How the January 6th insurrection dimmed hopes for immigration reform

January 14, 2022

– Blog

Back to Blog


This January marks the anniversary of many things, but what tops the list is the January sixth insurrection that took place in 2021. The January Sixth insurrection was a frontal attack of the American democracy, a violent assault on our faith that in a democracy, the majority decides and that there will be peaceful transfer of power following a free and fair election. It was the gravest threat to our democracy. The insurrection also ripped open the thin veil to bare the deeply divided Congress where immigration reform proposals have run into a dead end. Gone are the days when the bipartisan Gang of Eight ushered to passage in the Senate an immigration reform bill in 2013.

One year into the Biden Administration, despite the House passed the Dream and Promise Act of 2021 and the Farmworker Modernization Act in March of 2021 and the introduction of President Biden’s U.S. Citizenship Act of 2021, there has been no action on any of these bills in the Senate. Proposals to incorporate measures of immigration reform through the Budget Reconciliation process were thrice rejected by the Senate Parliamentarian. Common sense legislative change such as advancing the date from the current January 1, 1972 (set thirty-five years ago as part of the 1986 Immigration Reform and Control Act) to allow long-term residents to acquire permanent immigration status through the registry process went nowhere.

On the campaign trail, President Biden promised to finish the work of building a fair and humane immigration system. What would a fair and humane immigration system look like? First, stop calling immigrants “aliens.” U.S.C.I.S. has replaced references of “alien” with “noncitizen” or “undocumented noncitizen,” but there is still a lot of work remaining to meet the goal of replacing that word in all federal statutes and regulations as proposed in the U.S. Citizenship Act of 2021.

To begin building a humane and fair immigration system, we must acknowledge that the system we have is a product of systemic racism. It started with the Naturalization Act of 1790 that allowed only free whites with good moral character to attain citizenship. The law excluded African Americans, Native Americans, and all immigrants of color. The Fourteenth Amendment and the Naturalization Act of 1870 conferred citizenship to African Americans, but Asian immigrants would have to wage decades-long losing legal battle trying to squeeze within the riddle of who is a White person.[1] It was not until 1952 when Asian immigrants became eligible for American citizenship.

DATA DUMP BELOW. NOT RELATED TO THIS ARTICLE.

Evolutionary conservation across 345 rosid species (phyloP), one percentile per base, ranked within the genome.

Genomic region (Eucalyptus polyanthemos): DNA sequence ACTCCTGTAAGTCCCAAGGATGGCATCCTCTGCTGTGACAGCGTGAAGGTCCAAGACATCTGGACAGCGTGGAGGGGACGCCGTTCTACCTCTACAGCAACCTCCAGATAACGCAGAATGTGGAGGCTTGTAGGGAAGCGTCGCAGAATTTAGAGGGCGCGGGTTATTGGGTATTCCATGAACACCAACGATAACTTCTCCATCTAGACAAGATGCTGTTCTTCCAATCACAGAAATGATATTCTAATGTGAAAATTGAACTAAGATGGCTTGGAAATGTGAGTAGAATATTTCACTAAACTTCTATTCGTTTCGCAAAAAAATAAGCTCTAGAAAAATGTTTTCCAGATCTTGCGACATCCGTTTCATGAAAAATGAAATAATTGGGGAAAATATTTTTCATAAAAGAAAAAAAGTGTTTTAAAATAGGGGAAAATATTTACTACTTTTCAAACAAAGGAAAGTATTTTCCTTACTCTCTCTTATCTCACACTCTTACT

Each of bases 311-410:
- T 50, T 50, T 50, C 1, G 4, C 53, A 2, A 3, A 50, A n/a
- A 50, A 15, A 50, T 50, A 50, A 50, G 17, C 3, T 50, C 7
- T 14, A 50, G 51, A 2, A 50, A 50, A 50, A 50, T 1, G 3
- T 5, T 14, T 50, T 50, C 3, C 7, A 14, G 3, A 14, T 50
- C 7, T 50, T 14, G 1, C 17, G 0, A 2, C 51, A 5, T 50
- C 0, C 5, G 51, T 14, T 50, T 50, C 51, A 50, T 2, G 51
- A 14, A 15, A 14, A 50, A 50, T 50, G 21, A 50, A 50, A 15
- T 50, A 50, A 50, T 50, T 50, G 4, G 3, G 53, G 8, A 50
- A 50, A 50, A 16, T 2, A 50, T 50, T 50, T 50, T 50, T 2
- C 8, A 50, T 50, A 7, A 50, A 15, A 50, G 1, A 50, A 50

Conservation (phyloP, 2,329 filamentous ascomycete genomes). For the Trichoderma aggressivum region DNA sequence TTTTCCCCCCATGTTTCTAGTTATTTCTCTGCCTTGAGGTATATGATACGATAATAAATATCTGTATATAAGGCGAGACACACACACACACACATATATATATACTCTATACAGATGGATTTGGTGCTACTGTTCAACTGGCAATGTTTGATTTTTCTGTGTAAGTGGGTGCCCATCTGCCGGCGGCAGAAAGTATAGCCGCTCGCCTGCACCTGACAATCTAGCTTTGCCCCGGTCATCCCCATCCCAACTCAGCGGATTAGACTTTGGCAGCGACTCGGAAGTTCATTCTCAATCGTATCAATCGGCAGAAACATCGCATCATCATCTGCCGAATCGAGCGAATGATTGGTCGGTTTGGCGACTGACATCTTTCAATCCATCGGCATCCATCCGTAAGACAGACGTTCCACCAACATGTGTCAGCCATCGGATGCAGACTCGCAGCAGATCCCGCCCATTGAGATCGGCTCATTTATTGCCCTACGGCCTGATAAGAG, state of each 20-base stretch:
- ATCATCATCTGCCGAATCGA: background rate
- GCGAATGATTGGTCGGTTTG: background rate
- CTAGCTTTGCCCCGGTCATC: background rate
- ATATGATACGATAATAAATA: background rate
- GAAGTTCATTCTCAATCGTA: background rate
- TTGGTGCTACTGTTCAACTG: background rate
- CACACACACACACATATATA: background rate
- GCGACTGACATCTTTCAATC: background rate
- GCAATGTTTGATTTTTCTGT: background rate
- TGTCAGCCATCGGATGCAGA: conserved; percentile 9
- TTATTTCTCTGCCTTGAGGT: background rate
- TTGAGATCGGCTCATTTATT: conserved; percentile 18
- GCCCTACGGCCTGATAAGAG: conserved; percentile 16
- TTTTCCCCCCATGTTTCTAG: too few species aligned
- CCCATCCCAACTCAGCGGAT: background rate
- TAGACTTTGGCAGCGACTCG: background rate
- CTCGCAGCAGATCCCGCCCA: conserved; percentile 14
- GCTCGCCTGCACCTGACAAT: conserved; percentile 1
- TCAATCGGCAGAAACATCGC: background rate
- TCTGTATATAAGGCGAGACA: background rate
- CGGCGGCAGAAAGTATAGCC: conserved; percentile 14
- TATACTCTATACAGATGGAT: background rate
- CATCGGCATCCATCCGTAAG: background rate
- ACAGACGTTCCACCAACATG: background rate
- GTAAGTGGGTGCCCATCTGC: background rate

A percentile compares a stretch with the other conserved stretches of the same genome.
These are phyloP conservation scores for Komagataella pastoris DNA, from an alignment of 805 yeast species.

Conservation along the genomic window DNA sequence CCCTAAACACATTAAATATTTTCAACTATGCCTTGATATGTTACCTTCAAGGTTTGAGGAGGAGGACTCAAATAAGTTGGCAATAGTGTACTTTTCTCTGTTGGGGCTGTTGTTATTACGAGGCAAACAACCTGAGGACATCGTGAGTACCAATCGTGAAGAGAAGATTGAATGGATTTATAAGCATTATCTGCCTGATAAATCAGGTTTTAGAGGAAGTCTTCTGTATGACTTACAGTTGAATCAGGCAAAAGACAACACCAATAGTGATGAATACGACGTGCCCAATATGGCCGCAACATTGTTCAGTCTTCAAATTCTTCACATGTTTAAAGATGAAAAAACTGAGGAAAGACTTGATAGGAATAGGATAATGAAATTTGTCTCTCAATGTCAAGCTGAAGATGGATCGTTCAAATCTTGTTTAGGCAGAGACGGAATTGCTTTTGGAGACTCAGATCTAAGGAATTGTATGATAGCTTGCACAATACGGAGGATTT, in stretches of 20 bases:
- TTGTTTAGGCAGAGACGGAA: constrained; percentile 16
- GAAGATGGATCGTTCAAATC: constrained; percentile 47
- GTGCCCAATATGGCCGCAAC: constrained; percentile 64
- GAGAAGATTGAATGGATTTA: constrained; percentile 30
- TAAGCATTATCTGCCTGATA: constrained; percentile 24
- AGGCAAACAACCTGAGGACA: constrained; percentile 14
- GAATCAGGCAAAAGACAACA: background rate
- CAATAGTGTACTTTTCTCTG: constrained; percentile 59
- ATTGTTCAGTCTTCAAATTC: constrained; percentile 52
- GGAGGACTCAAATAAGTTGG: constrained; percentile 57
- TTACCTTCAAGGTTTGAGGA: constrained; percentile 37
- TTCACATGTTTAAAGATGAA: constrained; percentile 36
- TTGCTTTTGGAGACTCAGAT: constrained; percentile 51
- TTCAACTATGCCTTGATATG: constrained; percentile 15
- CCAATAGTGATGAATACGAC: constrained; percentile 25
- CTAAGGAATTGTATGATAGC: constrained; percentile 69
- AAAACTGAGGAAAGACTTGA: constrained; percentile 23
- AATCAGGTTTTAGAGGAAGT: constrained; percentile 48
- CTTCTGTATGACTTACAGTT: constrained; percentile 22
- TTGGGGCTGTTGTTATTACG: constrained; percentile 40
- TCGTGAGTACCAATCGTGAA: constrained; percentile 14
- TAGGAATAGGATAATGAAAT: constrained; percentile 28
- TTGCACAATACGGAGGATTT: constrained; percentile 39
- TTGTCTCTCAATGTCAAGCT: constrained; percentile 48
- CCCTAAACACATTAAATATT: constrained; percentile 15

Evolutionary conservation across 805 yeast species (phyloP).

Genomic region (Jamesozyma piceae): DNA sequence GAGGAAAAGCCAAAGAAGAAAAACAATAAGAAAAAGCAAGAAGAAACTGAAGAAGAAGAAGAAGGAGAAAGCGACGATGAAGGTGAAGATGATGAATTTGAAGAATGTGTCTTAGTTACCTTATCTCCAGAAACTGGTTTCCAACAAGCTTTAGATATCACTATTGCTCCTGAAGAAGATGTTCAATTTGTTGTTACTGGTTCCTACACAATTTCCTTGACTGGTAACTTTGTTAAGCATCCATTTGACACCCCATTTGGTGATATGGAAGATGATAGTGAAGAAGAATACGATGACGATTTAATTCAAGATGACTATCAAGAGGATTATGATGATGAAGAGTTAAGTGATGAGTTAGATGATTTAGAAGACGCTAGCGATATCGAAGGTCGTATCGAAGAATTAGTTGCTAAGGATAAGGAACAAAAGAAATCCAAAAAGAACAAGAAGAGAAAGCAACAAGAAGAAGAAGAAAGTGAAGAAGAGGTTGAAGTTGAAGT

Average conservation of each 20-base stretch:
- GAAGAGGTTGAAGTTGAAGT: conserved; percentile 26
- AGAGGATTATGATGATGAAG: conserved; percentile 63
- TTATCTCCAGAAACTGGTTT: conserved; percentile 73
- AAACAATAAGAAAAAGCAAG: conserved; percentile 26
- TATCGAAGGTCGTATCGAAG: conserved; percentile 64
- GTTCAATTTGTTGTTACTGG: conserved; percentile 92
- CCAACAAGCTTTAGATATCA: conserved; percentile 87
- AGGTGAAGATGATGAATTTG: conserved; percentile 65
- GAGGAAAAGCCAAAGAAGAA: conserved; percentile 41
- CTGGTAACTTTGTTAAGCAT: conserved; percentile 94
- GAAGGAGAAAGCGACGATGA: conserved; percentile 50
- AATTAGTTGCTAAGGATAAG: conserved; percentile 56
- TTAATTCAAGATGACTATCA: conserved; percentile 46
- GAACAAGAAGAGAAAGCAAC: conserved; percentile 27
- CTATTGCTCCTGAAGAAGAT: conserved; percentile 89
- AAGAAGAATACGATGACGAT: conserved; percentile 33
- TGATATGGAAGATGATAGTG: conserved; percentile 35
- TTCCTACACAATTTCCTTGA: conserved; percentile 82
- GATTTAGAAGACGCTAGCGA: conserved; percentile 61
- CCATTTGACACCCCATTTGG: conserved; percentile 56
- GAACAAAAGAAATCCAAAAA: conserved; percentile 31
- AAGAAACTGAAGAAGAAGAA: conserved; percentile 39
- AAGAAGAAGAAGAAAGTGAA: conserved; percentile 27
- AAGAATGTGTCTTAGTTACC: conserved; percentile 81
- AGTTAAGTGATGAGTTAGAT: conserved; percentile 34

A fair and humane immigration system also does not create family separation. Under our current immigration system, families are separated because of the artificial quota that limit how many people from which country under which immigration category can immigrate to the U.S. The quota system is another product of systemic racism. It came into being under the Emergency Quota Act of 1921 that imposed a national origins quota restricting the number of immigrants from any country based on its share of U.S. population in the 1910 Census, thus favoring immigrants from Europe over the rest of the world. Congress further tightened the national origins quota system to favor immigrants from western Europe in the 1924 legislation by setting the quota based on the 1890 Census. Asians, except Filipinos who were U.S. Nationals, were categorically excluded due to the Chinese Exclusion Acts barring Chinese and the Asiatic Barred Zone adopted by Congress in 1917 that barred all immigrants from Asia. This racially discriminatory quota system remained the principle of our immigration system until 1965 when Congress overhauled our immigration laws and assigned the same 20,000 visa quota for every country. Despite the improvement, our immigration law creates family separation by classifying different members of the same family into various preference groups, separating immigrant families for years, and in some cases, decades. For example, in 2018, there were 1.3 million Mexicans waiting for visas to immigrate to the U.S. The interaction between per country quota limit and immigrant preference means that an unmarried adult son or daughter of a Mexican green-card-holder must wait 51 years for an immigrant visa to be available, and should this person decide to get married, this decision will set him or her back another 11 years. Filipinos who are married sons and daughters of a U.S. Citizen also experience a lengthy wait of 61 years for immigrant visas. Should the petitioner pass away before the immigrant visa becomes available, the immigration petition becomes null and void unless there is another parent who can substitute as petitioner. An immigration system that causes families to separate for decades cannot be a humane system. A quota system that originated from systemic racism is fundamentally unfair.